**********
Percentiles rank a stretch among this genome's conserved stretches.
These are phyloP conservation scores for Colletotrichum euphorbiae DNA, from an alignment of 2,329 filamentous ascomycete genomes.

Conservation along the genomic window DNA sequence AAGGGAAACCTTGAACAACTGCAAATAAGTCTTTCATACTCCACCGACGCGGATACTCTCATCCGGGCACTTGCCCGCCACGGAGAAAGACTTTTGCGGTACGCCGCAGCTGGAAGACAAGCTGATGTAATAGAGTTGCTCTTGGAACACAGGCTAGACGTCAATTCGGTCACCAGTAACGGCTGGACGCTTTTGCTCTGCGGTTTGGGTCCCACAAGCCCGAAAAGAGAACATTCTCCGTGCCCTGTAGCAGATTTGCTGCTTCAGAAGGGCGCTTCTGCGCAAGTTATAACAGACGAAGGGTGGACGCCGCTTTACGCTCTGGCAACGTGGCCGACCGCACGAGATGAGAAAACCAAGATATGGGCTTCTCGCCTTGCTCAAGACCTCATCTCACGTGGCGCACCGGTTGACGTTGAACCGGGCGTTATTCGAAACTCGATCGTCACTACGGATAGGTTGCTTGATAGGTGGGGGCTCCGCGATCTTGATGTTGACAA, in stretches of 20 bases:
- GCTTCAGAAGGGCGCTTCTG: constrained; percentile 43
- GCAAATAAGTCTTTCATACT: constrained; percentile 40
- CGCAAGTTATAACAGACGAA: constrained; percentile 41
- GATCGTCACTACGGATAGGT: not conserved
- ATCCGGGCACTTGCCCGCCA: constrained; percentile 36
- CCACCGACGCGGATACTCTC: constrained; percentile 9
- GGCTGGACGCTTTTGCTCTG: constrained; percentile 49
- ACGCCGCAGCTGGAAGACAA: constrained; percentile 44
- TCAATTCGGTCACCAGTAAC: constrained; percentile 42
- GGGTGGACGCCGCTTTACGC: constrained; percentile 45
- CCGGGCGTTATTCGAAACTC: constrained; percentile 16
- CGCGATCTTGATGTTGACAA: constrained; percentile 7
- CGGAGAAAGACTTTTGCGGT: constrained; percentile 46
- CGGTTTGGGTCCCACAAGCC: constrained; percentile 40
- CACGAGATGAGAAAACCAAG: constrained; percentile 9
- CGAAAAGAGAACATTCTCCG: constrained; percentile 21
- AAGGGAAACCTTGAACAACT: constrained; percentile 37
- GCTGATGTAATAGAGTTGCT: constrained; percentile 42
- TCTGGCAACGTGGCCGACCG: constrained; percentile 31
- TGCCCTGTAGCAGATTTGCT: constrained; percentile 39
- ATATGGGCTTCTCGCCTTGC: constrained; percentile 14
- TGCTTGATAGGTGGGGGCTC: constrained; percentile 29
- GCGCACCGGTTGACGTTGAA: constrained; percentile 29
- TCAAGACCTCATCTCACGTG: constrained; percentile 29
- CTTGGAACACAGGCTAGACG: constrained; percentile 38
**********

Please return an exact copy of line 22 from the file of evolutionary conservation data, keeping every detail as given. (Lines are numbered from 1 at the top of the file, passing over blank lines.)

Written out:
- TCTGGCAACGTGGCCGACCG: constrained; percentile 31